AT&T CEO John Stankey confirmed that the operator is partnering with AST SpaceMobile to provide connectivity in dead zones in the U.S. and said that AT&T is about 18 months ahead of competitor T-Mobile, which announced in August that was working with SpaceX on a similar satellite-to-cellular connectivity service to provide coverage in dead zones.
In a Bloomberg article, Stankey said that initially the satellite service will be for emergencies, including providing connectivity for FirstNet, the company’s public safety network. But AT&T also plans to launch a consumer application that would incorporate the satellite connectivity, Stankey said.
This is the first time AT&T has provided any details about its work with AST SpaceMobile. In May, AST SpaceMobile said that the Federal Communications Commission (FCC) had granted it an experimental license to test its BlueWalker 3 satellite. The experimental license allowed AST SpaceMobile to conduct BlueWalker 3 space-to-ground testing in the U.S. using 3GPP low-band cellular frequencies and Q/V-band frequencies. Light Reading reported that AST’s testing appeared to be using spectrum licenses owned by AT&T.
Stankey said that AT&T and AST SpaceMobile are “comfortable” with the test data and the next step is to present that data to the FCC and ask the agency for approval to use the spectrum licenses for satellite transmissions.
SpaceX and T-Mobile did not say when they thought their satellite-to-cellular service would be ready for commercial use but SpaceX CEO Elon Musk said in August that the company first had to construct special antennas for its satellites so they can pick up a cell signal in space. The companies also will need to get regulatory approval from the FCC to use T-Mobile’s 1.9 GHz PCS spectrum for this type of satellite communications.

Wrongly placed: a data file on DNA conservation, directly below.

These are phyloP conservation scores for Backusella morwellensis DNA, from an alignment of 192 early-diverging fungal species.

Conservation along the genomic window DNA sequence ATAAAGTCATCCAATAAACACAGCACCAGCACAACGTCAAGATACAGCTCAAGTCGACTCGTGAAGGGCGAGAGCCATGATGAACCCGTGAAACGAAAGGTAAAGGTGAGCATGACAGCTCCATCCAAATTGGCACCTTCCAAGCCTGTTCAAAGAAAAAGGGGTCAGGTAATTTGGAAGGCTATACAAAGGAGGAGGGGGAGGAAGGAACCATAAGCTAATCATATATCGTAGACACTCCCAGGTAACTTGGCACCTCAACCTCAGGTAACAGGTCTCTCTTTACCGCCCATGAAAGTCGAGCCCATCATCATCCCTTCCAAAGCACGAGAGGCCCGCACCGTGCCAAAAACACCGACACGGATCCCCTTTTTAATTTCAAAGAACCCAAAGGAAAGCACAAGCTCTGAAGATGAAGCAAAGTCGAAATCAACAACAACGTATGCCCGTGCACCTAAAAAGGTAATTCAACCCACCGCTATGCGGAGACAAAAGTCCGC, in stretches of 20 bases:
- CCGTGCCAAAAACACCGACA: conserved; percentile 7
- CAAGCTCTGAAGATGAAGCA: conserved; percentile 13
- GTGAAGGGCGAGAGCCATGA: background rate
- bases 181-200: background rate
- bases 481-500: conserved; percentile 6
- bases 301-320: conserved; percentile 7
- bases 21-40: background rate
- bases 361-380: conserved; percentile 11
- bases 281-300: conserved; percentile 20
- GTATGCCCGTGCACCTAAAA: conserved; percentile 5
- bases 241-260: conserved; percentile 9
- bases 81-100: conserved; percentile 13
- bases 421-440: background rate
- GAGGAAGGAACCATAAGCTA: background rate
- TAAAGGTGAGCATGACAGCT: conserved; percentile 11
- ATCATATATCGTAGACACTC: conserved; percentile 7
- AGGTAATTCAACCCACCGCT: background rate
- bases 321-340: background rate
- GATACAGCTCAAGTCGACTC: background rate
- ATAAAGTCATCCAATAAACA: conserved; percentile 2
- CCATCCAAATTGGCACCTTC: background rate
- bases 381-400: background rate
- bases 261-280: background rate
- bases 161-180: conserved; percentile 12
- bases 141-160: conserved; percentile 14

Meanwhile, AST SpaceMobile already has a patented technology that can connect base stations in space with cell phones. Besides its deal with AT&T, the company also has relationships with Vodafone and Rakuten Mobile.
This isn’t AT&T’s first foray into providing dual satellite and cellular service. In 2010 the company teamed with satellite provider TerreStar Networks and launched a dual-mode phone, called the TerreStar Genus that was able to access TerreStar’s satellite network when AT&T’s service was not available. However, later that year TerreStar filed for bankruptcy and in 2011 Dish Network purchased TerreStar for $1.38 billion.
Apple has also jumped on the satellite bandwagon and its new iPhone 14 comes with a text message service, called Emergency SOS via Satellite, that will provide assistance to people when they’re in remote areas without regular cell phone coverage. The service will use Globalstar’s satellites and is available for free for two years for Apple iPhone 14 users.